Andy Kubert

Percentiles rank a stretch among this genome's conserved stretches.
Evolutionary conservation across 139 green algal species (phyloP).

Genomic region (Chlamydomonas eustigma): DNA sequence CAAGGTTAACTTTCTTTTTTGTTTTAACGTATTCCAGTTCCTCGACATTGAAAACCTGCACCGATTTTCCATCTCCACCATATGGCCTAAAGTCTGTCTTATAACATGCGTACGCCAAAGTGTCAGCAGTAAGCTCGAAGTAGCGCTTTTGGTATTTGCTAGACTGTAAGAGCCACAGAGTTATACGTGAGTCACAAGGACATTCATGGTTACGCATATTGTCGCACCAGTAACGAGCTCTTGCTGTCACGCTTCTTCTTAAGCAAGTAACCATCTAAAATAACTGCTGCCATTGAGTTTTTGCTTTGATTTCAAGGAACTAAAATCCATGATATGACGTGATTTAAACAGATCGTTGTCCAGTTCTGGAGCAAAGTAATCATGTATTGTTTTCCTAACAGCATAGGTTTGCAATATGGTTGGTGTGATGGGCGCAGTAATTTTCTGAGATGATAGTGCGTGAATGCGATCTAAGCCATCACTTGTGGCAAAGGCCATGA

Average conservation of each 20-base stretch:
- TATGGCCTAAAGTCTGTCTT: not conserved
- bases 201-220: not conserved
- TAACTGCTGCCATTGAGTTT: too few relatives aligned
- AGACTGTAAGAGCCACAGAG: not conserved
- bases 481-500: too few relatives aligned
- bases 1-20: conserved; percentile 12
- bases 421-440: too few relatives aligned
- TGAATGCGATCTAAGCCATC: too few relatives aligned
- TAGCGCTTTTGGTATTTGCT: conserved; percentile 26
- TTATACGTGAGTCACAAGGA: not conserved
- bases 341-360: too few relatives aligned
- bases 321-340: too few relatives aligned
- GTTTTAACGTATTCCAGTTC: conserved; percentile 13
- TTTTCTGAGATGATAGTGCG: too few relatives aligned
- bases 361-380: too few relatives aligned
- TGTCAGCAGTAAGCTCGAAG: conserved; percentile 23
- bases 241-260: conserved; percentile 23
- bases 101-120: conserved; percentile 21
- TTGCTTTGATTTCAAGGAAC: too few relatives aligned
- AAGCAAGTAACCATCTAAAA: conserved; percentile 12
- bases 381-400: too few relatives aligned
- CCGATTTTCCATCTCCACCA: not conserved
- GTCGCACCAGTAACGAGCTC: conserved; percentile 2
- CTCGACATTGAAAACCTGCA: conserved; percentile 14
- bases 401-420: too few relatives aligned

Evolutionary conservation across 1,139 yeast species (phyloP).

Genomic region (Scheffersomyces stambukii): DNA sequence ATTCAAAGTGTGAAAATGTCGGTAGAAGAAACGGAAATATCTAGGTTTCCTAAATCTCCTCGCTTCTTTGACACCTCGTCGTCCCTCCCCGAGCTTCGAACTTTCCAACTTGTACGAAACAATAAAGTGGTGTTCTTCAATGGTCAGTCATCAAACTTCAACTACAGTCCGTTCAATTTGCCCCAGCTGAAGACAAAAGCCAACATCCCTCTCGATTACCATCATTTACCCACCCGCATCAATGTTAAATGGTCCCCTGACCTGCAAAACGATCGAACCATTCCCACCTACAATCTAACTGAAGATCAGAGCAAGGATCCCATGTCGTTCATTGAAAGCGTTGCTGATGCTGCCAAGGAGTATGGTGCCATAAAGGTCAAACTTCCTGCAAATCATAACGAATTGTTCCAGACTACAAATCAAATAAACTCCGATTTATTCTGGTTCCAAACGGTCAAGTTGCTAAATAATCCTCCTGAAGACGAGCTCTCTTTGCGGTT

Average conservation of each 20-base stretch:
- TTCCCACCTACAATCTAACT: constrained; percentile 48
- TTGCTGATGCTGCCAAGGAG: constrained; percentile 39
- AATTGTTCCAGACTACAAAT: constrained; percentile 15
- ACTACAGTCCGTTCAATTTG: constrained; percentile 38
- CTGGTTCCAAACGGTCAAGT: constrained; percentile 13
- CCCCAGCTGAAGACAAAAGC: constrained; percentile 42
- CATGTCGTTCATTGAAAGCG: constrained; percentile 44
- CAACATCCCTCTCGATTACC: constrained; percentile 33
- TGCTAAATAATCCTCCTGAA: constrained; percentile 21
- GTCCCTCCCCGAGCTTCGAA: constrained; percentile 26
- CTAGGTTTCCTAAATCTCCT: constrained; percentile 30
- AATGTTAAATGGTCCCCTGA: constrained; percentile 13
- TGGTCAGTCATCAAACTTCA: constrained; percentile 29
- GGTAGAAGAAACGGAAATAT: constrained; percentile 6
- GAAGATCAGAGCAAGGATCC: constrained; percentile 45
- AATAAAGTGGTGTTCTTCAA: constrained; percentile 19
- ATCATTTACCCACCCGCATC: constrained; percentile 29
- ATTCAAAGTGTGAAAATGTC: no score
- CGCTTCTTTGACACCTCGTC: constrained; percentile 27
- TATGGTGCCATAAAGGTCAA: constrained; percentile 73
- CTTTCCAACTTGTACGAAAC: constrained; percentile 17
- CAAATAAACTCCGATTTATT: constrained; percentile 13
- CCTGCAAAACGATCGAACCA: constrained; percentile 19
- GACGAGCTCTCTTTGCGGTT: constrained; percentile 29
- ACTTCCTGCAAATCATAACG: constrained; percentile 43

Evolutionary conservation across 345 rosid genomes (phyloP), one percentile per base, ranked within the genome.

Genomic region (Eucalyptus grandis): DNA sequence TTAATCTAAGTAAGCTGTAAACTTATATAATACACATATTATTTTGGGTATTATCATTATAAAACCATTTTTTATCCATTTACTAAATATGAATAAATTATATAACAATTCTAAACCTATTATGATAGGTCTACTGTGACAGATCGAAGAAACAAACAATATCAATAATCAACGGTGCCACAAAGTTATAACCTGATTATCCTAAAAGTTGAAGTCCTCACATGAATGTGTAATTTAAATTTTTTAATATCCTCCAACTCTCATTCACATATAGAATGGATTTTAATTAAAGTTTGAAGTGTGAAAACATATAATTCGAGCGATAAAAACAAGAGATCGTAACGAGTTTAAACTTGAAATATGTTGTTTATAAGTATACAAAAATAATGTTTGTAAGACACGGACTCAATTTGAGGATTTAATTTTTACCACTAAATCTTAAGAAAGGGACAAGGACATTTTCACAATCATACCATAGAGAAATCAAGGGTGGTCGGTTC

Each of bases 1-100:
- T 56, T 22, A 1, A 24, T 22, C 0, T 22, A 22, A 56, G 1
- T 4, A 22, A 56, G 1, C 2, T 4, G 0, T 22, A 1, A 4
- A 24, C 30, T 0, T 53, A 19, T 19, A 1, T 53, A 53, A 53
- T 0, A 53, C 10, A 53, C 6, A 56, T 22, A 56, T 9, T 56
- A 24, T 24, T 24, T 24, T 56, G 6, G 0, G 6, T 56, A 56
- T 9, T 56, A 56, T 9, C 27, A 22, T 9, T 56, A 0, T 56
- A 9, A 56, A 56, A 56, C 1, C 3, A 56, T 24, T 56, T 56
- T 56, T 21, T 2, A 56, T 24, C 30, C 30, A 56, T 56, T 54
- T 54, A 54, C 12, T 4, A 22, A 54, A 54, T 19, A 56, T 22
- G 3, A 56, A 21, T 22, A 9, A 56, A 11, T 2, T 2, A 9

For those of you who think talent is something you're born with and not something you learn, take a lesson from Andy Kubert. You would think that being the son of Joe Kubert, one of the most prestigious comic artists of the '50s and '60s, Andy would have been exhibiting artistic talents in the crib. But Andy's interest in art did not sprout until he was in high school, and even then he only took one class in commercial art. After high school, Andy entered his father's celebrated School of Cartoon Art on the assumption that he would work in the school's administration upon graduation. But he got so totally involved with his own art that he decided to pursue a career in it. Though he had always taken his father's livelihood for granted, Andy suddenly realized how fun it could actually be! Joe Kubert took his son under his wing and taught Andy how to letter comic books. Andy figured if a career in art failed, he could always fall back on this specialized talent. He began his career lettering back-up stories in DC's Sgt. Rock series that his father was drawing. He soon found himself lettering prestigious graphic novels like Epic Comics' Void Indigo and Time Spirits. Finally, Joe Kubert felt his son had learned enough to help him draw backgrounds in his comic books. Shortly thereafter, Larry Hama, then an editor at Marvel Comics, offered Andy his first chance to pencil and ink a story on his own in The Savage Sword of Conan. Following that momentous event, Andy filled his father's shoes as the regular artist on the bi-monthly adventures of Sgt. Rock. Soon Andy found himself as the artist-of-choice on such prestigious mini-series as Doc Savage, Adam Strange, a special Wolverine one-shot, and four issues of Ghost Rider. In 1991, Andy Kubert made the leap to stardom when he was offered to pencil Marvel's top-selling comic, the X-Men, on a monthly basis. Andy happily remained on the X-Men for five years. Despite the fact that he only provided the pencil art, Andy's enthusiasm never wavered. He realized early on that no matter how much he enjoyed what he was doing, it was still a job that had to get done on time. If he had taken on both the penciling and inking chores, Andy admits that he never could have adhered to the book's rigid monthly schedule. "My father used to say that he retired ever since he started drawing," Andy chuckles. "Now I see what he means! The only time this seems like work to me is when there's deadline pressures." Other than his father, Andy's influences are divided into two categories: the old school and the new. Among his older influences are Alex Raymond, Alex Toth, Milt Caniff, Russ Heath, and Neal Adams. But because he is always trying to keep his style fresh, he admires the work of his young contemporaries, like Jim Lee, Mark Silvestri, Michael Golden, Mark Schultz, Lee Weeks, Ron Garney and Mike Mignola. Andy thrilled his fans on Marvel's new series, Ka-Zar. "Ka-Zar is great because it's only one character, some cool dinosaurs, and some spectacular settings," Andy admits. "But I'd never trade the fantastic experience I had drawing the X-Men. If I had to do it all over again, I'd do it in a second!"